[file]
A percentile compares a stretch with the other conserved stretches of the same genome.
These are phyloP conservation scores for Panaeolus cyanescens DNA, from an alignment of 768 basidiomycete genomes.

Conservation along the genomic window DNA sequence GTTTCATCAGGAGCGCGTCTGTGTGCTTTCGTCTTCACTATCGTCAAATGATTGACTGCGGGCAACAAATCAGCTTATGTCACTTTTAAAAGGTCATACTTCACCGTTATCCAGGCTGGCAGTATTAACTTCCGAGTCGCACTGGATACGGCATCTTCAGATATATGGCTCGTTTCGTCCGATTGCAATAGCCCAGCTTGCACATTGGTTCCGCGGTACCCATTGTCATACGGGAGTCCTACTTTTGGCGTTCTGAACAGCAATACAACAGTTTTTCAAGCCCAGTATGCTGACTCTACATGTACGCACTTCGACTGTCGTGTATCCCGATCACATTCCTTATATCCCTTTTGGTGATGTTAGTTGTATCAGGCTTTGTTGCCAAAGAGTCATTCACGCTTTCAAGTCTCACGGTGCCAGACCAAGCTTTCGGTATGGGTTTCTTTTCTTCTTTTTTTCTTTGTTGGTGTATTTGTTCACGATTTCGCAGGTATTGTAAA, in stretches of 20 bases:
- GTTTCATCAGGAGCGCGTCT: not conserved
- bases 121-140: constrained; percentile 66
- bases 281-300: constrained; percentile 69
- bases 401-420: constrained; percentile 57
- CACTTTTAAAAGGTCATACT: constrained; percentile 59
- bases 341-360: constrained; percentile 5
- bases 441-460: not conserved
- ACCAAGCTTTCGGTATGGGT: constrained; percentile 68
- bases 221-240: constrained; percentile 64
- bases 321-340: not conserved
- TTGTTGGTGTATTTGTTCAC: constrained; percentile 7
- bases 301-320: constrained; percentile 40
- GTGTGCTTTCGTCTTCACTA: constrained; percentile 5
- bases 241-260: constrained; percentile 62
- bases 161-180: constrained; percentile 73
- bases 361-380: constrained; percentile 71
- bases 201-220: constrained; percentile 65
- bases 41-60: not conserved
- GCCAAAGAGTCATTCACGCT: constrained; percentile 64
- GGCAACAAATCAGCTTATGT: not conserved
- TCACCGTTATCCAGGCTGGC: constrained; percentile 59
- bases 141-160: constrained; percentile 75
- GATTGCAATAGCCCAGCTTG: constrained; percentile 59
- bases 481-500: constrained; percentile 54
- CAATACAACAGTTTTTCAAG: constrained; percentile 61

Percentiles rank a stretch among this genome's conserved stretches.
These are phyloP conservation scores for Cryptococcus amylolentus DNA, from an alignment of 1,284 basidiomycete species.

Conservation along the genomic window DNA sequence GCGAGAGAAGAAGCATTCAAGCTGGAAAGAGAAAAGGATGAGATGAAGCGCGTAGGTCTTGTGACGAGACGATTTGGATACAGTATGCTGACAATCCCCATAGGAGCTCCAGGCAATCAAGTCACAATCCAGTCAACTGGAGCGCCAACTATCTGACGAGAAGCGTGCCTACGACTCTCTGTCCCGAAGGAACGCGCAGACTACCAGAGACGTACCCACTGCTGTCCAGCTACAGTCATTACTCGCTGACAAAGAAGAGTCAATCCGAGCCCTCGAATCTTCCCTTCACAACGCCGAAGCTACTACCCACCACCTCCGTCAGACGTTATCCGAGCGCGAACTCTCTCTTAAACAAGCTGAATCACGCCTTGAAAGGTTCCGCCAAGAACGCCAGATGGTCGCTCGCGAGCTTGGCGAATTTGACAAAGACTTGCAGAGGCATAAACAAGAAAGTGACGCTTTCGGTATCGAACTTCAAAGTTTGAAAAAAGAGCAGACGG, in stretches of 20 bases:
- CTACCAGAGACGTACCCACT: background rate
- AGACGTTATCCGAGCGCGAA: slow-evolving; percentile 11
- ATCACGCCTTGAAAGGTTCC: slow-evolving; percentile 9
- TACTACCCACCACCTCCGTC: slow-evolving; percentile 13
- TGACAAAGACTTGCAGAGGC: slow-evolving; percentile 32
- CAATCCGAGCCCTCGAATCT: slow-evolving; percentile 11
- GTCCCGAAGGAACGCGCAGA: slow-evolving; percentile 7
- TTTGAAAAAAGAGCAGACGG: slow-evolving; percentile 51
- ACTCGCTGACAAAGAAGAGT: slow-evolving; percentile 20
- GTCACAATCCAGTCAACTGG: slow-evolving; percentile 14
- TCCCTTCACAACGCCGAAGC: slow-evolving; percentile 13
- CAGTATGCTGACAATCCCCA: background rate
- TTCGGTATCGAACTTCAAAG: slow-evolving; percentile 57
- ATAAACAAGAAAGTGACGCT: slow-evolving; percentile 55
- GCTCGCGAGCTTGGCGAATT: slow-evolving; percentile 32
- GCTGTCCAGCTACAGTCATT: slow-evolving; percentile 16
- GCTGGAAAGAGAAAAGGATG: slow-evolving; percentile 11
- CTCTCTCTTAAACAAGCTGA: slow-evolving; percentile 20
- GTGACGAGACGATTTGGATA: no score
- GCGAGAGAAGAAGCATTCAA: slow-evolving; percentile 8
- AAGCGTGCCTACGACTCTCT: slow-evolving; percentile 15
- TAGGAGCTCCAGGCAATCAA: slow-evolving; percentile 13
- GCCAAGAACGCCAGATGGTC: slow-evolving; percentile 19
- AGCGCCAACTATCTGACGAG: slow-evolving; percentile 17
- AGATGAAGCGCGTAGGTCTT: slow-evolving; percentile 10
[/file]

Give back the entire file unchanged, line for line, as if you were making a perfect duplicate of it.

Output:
A percentile compares a stretch with the other conserved stretches of the same genome.
These are phyloP conservation scores for Panaeolus cyanescens DNA, from an alignment of 768 basidiomycete genomes.

Conservation along the genomic window DNA sequence GTTTCATCAGGAGCGCGTCTGTGTGCTTTCGTCTTCACTATCGTCAAATGATTGACTGCGGGCAACAAATCAGCTTATGTCACTTTTAAAAGGTCATACTTCACCGTTATCCAGGCTGGCAGTATTAACTTCCGAGTCGCACTGGATACGGCATCTTCAGATATATGGCTCGTTTCGTCCGATTGCAATAGCCCAGCTTGCACATTGGTTCCGCGGTACCCATTGTCATACGGGAGTCCTACTTTTGGCGTTCTGAACAGCAATACAACAGTTTTTCAAGCCCAGTATGCTGACTCTACATGTACGCACTTCGACTGTCGTGTATCCCGATCACATTCCTTATATCCCTTTTGGTGATGTTAGTTGTATCAGGCTTTGTTGCCAAAGAGTCATTCACGCTTTCAAGTCTCACGGTGCCAGACCAAGCTTTCGGTATGGGTTTCTTTTCTTCTTTTTTTCTTTGTTGGTGTATTTGTTCACGATTTCGCAGGTATTGTAAA, in stretches of 20 bases:
- GTTTCATCAGGAGCGCGTCT: not conserved
- bases 121-140: constrained; percentile 66
- bases 281-300: constrained; percentile 69
- bases 401-420: constrained; percentile 57
- CACTTTTAAAAGGTCATACT: constrained; percentile 59
- bases 341-360: constrained; percentile 5
- bases 441-460: not conserved
- ACCAAGCTTTCGGTATGGGT: constrained; percentile 68
- bases 221-240: constrained; percentile 64
- bases 321-340: not conserved
- TTGTTGGTGTATTTGTTCAC: constrained; percentile 7
- bases 301-320: constrained; percentile 40
- GTGTGCTTTCGTCTTCACTA: constrained; percentile 5
- bases 241-260: constrained; percentile 62
- bases 161-180: constrained; percentile 73
- bases 361-380: constrained; percentile 71
- bases 201-220: constrained; percentile 65
- bases 41-60: not conserved
- GCCAAAGAGTCATTCACGCT: constrained; percentile 64
- GGCAACAAATCAGCTTATGT: not conserved
- TCACCGTTATCCAGGCTGGC: constrained; percentile 59
- bases 141-160: constrained; percentile 75
- GATTGCAATAGCCCAGCTTG: constrained; percentile 59
- bases 481-500: constrained; percentile 54
- CAATACAACAGTTTTTCAAG: constrained; percentile 61

Percentiles rank a stretch among this genome's conserved stretches.
These are phyloP conservation scores for Cryptococcus amylolentus DNA, from an alignment of 1,284 basidiomycete species.

Conservation along the genomic window DNA sequence GCGAGAGAAGAAGCATTCAAGCTGGAAAGAGAAAAGGATGAGATGAAGCGCGTAGGTCTTGTGACGAGACGATTTGGATACAGTATGCTGACAATCCCCATAGGAGCTCCAGGCAATCAAGTCACAATCCAGTCAACTGGAGCGCCAACTATCTGACGAGAAGCGTGCCTACGACTCTCTGTCCCGAAGGAACGCGCAGACTACCAGAGACGTACCCACTGCTGTCCAGCTACAGTCATTACTCGCTGACAAAGAAGAGTCAATCCGAGCCCTCGAATCTTCCCTTCACAACGCCGAAGCTACTACCCACCACCTCCGTCAGACGTTATCCGAGCGCGAACTCTCTCTTAAACAAGCTGAATCACGCCTTGAAAGGTTCCGCCAAGAACGCCAGATGGTCGCTCGCGAGCTTGGCGAATTTGACAAAGACTTGCAGAGGCATAAACAAGAAAGTGACGCTTTCGGTATCGAACTTCAAAGTTTGAAAAAAGAGCAGACGG, in stretches of 20 bases:
- CTACCAGAGACGTACCCACT: background rate
- AGACGTTATCCGAGCGCGAA: slow-evolving; percentile 11
- ATCACGCCTTGAAAGGTTCC: slow-evolving; percentile 9
- TACTACCCACCACCTCCGTC: slow-evolving; percentile 13
- TGACAAAGACTTGCAGAGGC: slow-evolving; percentile 32
- CAATCCGAGCCCTCGAATCT: slow-evolving; percentile 11
- GTCCCGAAGGAACGCGCAGA: slow-evolving; percentile 7
- TTTGAAAAAAGAGCAGACGG: slow-evolving; percentile 51
- ACTCGCTGACAAAGAAGAGT: slow-evolving; percentile 20
- GTCACAATCCAGTCAACTGG: slow-evolving; percentile 14
- TCCCTTCACAACGCCGAAGC: slow-evolving; percentile 13
- CAGTATGCTGACAATCCCCA: background rate
- TTCGGTATCGAACTTCAAAG: slow-evolving; percentile 57
- ATAAACAAGAAAGTGACGCT: slow-evolving; percentile 55
- GCTCGCGAGCTTGGCGAATT: slow-evolving; percentile 32
- GCTGTCCAGCTACAGTCATT: slow-evolving; percentile 16
- GCTGGAAAGAGAAAAGGATG: slow-evolving; percentile 11
- CTCTCTCTTAAACAAGCTGA: slow-evolving; percentile 20
- GTGACGAGACGATTTGGATA: no score
- GCGAGAGAAGAAGCATTCAA: slow-evolving; percentile 8
- AAGCGTGCCTACGACTCTCT: slow-evolving; percentile 15
- TAGGAGCTCCAGGCAATCAA: slow-evolving; percentile 13
- GCCAAGAACGCCAGATGGTC: slow-evolving; percentile 19
- AGCGCCAACTATCTGACGAG: slow-evolving; percentile 17
- AGATGAAGCGCGTAGGTCTT: slow-evolving; percentile 10